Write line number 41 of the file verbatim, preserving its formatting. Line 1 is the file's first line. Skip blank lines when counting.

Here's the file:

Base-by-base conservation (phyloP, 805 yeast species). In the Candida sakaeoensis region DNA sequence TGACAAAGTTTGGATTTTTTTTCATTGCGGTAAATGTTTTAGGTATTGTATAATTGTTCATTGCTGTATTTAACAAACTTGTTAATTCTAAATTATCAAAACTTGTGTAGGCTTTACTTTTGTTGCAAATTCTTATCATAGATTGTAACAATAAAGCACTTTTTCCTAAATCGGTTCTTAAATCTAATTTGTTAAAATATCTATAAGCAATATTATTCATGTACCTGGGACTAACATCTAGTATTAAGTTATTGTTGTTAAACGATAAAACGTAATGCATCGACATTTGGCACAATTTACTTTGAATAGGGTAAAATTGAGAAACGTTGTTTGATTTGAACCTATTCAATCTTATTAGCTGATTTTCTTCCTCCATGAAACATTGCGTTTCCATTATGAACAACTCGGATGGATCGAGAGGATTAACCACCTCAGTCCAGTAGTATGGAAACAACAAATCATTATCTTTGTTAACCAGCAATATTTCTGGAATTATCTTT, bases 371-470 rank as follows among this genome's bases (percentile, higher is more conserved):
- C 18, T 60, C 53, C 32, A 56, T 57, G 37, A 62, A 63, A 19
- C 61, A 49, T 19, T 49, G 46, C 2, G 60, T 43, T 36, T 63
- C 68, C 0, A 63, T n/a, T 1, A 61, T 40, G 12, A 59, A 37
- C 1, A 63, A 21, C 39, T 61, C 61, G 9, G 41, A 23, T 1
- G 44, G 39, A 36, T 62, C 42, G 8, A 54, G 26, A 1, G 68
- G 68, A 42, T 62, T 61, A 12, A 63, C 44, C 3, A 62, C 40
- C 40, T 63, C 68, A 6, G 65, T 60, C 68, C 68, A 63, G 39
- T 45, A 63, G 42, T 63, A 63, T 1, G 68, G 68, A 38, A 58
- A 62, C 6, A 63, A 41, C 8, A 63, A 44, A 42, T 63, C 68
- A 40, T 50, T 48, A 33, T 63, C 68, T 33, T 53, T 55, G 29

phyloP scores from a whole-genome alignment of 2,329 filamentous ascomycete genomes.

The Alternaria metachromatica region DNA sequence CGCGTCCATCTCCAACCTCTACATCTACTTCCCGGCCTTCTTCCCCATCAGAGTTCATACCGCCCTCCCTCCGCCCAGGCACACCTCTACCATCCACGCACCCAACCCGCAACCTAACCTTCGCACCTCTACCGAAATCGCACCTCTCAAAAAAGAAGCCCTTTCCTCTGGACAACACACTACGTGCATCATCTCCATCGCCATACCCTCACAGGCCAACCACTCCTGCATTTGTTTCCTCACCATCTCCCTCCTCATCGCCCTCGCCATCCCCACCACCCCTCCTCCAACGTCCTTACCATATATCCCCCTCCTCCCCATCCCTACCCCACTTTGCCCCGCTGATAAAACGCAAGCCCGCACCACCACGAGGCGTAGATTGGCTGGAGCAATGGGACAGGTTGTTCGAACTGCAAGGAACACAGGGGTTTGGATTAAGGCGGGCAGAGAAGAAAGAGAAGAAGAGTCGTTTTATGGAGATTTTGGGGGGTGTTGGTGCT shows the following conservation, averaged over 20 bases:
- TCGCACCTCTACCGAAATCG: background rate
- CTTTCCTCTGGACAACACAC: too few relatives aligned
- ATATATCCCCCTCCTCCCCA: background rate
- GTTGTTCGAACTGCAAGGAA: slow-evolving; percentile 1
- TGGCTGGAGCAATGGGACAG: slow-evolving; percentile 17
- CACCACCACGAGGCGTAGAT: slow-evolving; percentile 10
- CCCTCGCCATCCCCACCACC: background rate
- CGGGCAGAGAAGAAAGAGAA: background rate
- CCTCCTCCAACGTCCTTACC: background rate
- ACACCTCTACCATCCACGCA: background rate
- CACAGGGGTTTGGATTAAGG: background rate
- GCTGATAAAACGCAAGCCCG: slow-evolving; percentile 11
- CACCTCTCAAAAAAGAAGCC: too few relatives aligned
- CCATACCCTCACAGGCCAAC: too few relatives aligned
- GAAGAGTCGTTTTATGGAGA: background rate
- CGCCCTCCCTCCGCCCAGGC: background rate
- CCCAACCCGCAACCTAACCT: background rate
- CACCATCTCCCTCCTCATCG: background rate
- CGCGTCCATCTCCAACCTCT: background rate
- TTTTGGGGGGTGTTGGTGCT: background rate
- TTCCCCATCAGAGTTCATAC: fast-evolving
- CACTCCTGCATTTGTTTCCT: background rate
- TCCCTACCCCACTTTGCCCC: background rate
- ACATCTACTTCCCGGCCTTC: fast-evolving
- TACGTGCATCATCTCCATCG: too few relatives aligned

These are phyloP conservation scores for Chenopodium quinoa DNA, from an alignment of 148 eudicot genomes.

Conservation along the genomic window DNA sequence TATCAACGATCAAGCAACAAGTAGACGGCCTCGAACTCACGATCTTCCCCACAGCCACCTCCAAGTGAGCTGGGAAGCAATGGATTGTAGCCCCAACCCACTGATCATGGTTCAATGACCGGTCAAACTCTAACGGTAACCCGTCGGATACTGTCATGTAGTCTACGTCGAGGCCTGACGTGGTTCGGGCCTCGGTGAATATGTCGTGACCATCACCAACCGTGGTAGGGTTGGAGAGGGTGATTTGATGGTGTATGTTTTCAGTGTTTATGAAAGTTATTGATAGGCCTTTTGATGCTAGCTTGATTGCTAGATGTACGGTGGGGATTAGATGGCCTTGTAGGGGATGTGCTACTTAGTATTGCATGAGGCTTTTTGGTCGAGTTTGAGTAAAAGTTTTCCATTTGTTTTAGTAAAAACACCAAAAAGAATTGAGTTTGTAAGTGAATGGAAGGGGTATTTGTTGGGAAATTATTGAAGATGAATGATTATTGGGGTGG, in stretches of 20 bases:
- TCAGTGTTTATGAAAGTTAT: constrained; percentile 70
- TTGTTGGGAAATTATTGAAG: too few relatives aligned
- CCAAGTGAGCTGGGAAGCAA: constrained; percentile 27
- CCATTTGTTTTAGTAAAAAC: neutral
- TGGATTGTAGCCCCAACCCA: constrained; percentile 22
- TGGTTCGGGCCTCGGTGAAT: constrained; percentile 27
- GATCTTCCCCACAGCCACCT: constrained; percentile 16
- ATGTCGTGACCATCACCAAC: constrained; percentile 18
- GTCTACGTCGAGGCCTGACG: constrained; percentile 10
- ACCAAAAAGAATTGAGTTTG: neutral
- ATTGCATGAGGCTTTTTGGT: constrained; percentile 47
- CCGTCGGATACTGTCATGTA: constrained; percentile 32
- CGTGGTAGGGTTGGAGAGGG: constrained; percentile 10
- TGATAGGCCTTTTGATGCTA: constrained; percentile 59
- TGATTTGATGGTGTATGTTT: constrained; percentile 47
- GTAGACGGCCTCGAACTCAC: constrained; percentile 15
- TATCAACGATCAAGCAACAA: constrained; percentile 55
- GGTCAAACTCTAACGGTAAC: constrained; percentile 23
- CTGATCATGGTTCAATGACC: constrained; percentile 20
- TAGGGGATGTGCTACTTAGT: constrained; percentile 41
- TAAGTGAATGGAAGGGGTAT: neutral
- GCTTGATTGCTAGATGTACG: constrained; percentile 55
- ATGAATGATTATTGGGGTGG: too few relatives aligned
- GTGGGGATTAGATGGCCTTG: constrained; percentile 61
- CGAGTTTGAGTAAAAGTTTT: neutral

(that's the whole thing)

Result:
- TCAGTGTTTATGAAAGTTAT: constrained; percentile 70